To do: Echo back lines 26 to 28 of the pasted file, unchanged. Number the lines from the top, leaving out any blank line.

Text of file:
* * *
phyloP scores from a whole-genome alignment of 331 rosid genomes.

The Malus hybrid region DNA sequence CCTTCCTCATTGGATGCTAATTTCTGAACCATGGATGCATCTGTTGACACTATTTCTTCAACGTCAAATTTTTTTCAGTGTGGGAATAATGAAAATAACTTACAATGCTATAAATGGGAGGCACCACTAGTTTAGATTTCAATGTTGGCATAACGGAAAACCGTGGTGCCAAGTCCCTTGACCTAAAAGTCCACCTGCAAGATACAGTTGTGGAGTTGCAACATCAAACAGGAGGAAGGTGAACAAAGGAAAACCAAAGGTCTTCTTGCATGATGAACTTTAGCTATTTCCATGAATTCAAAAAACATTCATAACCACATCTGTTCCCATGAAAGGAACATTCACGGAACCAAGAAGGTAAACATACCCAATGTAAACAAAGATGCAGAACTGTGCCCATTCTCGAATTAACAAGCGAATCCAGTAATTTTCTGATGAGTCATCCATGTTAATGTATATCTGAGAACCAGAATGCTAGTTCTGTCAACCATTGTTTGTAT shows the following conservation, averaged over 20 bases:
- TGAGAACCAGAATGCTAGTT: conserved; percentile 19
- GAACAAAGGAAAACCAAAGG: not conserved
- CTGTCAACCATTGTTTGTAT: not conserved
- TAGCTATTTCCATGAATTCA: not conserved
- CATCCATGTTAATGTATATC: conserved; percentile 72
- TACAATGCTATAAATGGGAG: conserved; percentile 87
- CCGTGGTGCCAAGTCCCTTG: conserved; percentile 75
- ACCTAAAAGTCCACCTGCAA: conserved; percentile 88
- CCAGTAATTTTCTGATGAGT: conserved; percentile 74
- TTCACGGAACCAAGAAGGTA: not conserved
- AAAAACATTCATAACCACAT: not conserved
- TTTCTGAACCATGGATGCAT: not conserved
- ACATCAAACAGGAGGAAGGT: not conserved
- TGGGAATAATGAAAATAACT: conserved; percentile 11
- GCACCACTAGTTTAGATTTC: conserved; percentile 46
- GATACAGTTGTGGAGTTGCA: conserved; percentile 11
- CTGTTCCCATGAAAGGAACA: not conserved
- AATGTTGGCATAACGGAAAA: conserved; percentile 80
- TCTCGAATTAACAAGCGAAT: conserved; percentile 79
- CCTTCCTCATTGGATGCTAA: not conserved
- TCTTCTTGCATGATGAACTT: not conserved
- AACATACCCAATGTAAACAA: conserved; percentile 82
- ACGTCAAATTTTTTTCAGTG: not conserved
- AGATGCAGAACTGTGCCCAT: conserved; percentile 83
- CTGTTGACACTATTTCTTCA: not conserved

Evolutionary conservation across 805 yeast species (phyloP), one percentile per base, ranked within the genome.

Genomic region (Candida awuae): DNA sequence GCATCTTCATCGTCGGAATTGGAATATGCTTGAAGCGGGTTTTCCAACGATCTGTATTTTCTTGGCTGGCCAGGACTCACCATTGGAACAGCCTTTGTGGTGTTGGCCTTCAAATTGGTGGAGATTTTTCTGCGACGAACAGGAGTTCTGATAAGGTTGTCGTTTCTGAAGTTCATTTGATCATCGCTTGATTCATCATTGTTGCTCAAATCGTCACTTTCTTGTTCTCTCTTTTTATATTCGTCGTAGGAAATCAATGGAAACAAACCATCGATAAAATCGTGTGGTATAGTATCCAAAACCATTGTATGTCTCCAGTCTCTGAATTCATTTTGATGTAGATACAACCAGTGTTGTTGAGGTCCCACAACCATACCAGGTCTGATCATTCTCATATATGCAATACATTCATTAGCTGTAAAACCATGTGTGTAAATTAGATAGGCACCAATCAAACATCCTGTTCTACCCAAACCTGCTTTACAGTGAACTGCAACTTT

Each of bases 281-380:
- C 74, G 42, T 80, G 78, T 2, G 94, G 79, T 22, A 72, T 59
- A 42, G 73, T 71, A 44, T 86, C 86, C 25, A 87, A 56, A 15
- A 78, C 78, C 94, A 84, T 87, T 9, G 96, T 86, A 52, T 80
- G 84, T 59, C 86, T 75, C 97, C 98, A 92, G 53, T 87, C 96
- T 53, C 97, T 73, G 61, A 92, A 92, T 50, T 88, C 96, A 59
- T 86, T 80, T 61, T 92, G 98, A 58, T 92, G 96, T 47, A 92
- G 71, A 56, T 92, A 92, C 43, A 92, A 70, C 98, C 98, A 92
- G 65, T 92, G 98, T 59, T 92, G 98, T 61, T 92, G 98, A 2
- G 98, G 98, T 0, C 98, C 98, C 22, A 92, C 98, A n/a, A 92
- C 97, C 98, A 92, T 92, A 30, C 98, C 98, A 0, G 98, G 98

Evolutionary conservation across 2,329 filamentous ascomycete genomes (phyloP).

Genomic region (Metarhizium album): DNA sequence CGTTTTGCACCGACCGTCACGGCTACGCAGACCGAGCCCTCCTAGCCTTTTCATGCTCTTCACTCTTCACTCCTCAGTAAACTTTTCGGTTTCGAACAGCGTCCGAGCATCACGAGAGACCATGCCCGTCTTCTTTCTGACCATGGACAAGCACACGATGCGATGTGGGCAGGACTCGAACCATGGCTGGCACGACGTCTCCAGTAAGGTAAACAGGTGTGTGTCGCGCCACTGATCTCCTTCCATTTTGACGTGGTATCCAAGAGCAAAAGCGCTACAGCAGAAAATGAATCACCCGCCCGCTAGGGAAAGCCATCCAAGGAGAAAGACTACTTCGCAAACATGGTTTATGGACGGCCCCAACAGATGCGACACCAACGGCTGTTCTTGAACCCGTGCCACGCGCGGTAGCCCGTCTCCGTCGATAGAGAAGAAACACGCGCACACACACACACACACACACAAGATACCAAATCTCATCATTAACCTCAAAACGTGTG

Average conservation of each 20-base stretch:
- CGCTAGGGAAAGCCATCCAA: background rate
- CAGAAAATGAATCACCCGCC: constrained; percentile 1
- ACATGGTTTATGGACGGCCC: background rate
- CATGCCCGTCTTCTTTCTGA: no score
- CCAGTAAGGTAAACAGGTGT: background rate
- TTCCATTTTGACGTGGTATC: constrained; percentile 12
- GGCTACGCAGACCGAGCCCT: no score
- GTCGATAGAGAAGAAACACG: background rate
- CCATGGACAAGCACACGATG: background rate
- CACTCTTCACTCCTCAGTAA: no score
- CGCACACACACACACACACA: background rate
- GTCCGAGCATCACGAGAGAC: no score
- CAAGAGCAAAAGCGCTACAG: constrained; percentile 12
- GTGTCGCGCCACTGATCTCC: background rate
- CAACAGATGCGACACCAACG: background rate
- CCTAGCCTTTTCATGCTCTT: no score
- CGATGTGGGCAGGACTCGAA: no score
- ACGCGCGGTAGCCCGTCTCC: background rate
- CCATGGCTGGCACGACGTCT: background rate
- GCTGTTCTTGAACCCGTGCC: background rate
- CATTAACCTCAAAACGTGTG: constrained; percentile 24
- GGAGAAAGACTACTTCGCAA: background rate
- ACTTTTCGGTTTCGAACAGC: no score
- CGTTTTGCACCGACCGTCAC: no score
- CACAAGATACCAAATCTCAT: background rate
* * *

- AGATGCAGAACTGTGCCCAT: conserved; percentile 83
- CTGTTGACACTATTTCTTCA: not conserved

Evolutionary conservation across 805 yeast species (phyloP), one percentile per base, ranked within the genome.